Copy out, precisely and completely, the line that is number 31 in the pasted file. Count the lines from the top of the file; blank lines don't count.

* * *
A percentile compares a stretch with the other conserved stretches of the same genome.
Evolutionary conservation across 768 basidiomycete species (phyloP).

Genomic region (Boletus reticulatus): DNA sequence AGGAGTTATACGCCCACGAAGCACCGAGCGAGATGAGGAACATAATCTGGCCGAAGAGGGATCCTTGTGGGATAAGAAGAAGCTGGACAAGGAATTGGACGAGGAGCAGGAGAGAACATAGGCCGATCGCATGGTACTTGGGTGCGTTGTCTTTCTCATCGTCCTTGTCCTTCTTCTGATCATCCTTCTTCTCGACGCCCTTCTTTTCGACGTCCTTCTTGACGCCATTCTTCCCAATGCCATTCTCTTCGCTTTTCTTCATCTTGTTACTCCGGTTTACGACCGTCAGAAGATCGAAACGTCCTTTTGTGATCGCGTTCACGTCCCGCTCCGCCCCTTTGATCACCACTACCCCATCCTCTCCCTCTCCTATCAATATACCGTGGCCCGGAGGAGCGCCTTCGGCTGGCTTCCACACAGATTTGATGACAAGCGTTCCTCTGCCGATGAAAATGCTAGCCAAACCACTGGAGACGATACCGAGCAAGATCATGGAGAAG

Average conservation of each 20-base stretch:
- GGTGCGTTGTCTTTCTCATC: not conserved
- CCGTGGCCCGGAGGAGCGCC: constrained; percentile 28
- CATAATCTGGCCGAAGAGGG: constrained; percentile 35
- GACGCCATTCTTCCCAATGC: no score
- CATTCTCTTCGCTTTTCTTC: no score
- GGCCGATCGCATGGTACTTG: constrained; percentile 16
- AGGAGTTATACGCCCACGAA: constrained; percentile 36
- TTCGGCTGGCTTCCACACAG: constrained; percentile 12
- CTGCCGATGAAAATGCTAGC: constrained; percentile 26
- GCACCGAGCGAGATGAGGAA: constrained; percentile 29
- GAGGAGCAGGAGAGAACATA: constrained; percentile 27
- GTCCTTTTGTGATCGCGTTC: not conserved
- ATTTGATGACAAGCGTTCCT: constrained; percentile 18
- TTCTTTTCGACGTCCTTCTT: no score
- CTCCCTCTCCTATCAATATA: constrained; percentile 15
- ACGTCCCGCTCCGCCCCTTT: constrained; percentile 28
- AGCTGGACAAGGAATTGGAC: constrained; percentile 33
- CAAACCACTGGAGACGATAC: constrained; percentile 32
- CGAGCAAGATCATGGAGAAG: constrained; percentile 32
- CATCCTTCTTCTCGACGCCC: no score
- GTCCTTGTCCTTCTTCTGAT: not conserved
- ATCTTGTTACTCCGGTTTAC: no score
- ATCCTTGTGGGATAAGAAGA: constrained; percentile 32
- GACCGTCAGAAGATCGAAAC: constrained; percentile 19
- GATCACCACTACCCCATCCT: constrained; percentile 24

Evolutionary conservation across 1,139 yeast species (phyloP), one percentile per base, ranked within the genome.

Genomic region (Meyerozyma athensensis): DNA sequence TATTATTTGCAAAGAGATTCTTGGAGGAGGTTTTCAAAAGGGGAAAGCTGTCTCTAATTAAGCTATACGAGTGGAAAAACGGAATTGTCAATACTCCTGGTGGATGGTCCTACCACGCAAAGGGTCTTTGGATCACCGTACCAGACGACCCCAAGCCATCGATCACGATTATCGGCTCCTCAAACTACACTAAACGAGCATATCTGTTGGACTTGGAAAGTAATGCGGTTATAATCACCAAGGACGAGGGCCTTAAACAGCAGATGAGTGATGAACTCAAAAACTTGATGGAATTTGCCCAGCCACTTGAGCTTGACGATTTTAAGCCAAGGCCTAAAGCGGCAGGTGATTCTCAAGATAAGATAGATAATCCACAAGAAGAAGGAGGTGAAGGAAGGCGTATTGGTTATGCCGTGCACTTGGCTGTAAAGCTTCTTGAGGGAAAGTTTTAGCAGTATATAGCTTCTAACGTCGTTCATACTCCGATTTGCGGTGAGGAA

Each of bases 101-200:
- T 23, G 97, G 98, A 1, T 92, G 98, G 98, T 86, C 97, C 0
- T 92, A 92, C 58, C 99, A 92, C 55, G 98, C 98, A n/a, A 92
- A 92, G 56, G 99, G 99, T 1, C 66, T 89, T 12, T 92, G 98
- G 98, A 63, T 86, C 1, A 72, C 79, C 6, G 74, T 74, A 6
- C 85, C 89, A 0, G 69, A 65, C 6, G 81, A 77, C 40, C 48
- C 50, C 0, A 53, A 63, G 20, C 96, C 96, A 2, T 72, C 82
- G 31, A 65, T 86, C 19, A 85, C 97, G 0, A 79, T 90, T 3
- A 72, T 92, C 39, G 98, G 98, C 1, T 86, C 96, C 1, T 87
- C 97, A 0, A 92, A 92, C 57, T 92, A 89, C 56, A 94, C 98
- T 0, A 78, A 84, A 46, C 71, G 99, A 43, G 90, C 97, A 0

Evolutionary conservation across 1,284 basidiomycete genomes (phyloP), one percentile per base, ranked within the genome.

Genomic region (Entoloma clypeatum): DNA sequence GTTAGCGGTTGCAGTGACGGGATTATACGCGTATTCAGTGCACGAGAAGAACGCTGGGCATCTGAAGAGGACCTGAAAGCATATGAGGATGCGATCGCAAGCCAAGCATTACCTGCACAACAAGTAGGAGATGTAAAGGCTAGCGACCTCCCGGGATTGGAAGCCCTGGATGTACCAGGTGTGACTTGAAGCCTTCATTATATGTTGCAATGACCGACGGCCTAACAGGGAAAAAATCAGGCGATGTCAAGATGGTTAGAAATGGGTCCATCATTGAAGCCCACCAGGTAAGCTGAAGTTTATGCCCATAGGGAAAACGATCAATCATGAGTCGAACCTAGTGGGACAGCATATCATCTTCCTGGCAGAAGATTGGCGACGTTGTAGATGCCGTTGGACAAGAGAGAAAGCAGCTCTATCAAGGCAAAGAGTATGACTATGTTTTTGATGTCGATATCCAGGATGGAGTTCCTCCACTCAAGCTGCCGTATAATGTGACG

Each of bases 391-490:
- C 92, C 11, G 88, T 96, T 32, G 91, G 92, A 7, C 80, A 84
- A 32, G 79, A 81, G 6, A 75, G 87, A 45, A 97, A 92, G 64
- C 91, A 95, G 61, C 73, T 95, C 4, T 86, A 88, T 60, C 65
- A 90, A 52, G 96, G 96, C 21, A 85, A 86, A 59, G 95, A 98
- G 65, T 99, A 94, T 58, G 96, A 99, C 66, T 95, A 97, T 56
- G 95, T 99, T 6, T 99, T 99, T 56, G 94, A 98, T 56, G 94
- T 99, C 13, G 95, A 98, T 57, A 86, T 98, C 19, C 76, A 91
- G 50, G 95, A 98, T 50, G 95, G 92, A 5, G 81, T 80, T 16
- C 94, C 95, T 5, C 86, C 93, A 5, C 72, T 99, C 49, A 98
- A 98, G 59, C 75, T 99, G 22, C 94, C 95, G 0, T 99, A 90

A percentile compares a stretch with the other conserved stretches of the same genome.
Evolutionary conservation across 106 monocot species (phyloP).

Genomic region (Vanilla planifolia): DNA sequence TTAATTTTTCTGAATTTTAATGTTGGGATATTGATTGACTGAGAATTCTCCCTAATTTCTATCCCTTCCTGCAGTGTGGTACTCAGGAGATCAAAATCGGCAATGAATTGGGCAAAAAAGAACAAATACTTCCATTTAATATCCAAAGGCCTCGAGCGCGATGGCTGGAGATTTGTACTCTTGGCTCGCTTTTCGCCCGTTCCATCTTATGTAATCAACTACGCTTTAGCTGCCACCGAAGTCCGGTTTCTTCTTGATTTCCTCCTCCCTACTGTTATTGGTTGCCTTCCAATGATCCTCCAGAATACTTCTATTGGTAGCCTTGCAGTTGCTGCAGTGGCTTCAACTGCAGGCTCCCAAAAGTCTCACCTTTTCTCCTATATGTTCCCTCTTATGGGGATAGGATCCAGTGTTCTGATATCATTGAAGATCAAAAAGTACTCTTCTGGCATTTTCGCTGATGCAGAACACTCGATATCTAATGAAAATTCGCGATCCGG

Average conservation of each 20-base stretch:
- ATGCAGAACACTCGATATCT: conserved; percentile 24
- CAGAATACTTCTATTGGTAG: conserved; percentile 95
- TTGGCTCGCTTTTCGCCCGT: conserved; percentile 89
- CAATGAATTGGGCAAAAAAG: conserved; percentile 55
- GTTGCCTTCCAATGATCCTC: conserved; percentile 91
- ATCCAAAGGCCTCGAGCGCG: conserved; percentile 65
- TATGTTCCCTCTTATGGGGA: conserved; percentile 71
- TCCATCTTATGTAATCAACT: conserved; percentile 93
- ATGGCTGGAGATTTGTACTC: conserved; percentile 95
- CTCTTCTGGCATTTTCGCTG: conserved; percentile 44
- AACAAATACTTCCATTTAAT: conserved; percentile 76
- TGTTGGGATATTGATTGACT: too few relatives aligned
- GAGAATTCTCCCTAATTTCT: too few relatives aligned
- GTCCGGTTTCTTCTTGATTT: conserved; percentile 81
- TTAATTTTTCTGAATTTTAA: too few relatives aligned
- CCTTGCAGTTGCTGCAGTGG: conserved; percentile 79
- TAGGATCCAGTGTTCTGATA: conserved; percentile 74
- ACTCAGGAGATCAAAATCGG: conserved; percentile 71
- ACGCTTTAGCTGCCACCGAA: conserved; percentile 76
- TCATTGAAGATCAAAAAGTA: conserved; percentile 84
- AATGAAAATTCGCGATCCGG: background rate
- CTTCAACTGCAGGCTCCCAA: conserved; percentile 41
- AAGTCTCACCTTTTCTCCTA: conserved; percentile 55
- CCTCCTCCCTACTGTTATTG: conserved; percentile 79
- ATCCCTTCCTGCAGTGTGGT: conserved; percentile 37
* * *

Genomic region (Meyerozyma athensensis): DNA sequence TATTATTTGCAAAGAGATTCTTGGAGGAGGTTTTCAAAAGGGGAAAGCTGTCTCTAATTAAGCTATACGAGTGGAAAAACGGAATTGTCAATACTCCTGGTGGATGGTCCTACCACGCAAAGGGTCTTTGGATCACCGTACCAGACGACCCCAAGCCATCGATCACGATTATCGGCTCCTCAAACTACACTAAACGAGCATATCTGTTGGACTTGGAAAGTAATGCGGTTATAATCACCAAGGACGAGGGCCTTAAACAGCAGATGAGTGATGAACTCAAAAACTTGATGGAATTTGCCCAGCCACTTGAGCTTGACGATTTTAAGCCAAGGCCTAAAGCGGCAGGTGATTCTCAAGATAAGATAGATAATCCACAAGAAGAAGGAGGTGAAGGAAGGCGTATTGGTTATGCCGTGCACTTGGCTGTAAAGCTTCTTGAGGGAAAGTTTTAGCAGTATATAGCTTCTAACGTCGTTCATACTCCGATTTGCGGTGAGGAA